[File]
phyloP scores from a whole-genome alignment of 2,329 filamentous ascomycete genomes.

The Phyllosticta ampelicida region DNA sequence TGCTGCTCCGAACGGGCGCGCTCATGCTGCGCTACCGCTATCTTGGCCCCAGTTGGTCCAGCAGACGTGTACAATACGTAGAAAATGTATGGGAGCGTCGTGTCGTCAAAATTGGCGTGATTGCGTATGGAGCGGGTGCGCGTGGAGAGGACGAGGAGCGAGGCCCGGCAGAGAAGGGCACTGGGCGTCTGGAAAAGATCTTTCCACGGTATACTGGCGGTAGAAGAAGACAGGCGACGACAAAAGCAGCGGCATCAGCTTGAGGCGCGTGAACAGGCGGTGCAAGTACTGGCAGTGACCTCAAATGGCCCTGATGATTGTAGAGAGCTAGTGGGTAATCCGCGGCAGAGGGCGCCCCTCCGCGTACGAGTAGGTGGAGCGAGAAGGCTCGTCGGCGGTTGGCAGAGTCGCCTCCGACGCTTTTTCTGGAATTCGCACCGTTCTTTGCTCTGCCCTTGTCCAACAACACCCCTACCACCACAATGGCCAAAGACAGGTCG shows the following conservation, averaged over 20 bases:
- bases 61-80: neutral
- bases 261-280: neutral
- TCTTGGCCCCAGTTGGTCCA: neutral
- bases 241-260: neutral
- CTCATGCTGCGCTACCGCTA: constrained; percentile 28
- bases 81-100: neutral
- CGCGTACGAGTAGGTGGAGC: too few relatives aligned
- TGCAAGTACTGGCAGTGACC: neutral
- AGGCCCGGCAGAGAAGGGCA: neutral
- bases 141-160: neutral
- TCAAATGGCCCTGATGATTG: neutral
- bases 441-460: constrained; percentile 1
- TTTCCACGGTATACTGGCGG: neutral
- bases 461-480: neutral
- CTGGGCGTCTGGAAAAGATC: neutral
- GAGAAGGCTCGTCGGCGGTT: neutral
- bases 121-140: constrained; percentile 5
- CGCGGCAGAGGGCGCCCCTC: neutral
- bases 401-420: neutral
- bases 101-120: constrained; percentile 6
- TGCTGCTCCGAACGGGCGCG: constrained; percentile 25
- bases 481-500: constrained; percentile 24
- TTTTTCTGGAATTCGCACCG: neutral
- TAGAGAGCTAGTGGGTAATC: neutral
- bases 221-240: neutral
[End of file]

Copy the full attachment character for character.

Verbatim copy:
phyloP scores from a whole-genome alignment of 2,329 filamentous ascomycete genomes.

The Phyllosticta ampelicida region DNA sequence TGCTGCTCCGAACGGGCGCGCTCATGCTGCGCTACCGCTATCTTGGCCCCAGTTGGTCCAGCAGACGTGTACAATACGTAGAAAATGTATGGGAGCGTCGTGTCGTCAAAATTGGCGTGATTGCGTATGGAGCGGGTGCGCGTGGAGAGGACGAGGAGCGAGGCCCGGCAGAGAAGGGCACTGGGCGTCTGGAAAAGATCTTTCCACGGTATACTGGCGGTAGAAGAAGACAGGCGACGACAAAAGCAGCGGCATCAGCTTGAGGCGCGTGAACAGGCGGTGCAAGTACTGGCAGTGACCTCAAATGGCCCTGATGATTGTAGAGAGCTAGTGGGTAATCCGCGGCAGAGGGCGCCCCTCCGCGTACGAGTAGGTGGAGCGAGAAGGCTCGTCGGCGGTTGGCAGAGTCGCCTCCGACGCTTTTTCTGGAATTCGCACCGTTCTTTGCTCTGCCCTTGTCCAACAACACCCCTACCACCACAATGGCCAAAGACAGGTCG shows the following conservation, averaged over 20 bases:
- bases 61-80: neutral
- bases 261-280: neutral
- TCTTGGCCCCAGTTGGTCCA: neutral
- bases 241-260: neutral
- CTCATGCTGCGCTACCGCTA: constrained; percentile 28
- bases 81-100: neutral
- CGCGTACGAGTAGGTGGAGC: too few relatives aligned
- TGCAAGTACTGGCAGTGACC: neutral
- AGGCCCGGCAGAGAAGGGCA: neutral
- bases 141-160: neutral
- TCAAATGGCCCTGATGATTG: neutral
- bases 441-460: constrained; percentile 1
- TTTCCACGGTATACTGGCGG: neutral
- bases 461-480: neutral
- CTGGGCGTCTGGAAAAGATC: neutral
- GAGAAGGCTCGTCGGCGGTT: neutral
- bases 121-140: constrained; percentile 5
- CGCGGCAGAGGGCGCCCCTC: neutral
- bases 401-420: neutral
- bases 101-120: constrained; percentile 6
- TGCTGCTCCGAACGGGCGCG: constrained; percentile 25
- bases 481-500: constrained; percentile 24
- TTTTTCTGGAATTCGCACCG: neutral
- TAGAGAGCTAGTGGGTAATC: neutral
- bases 221-240: neutral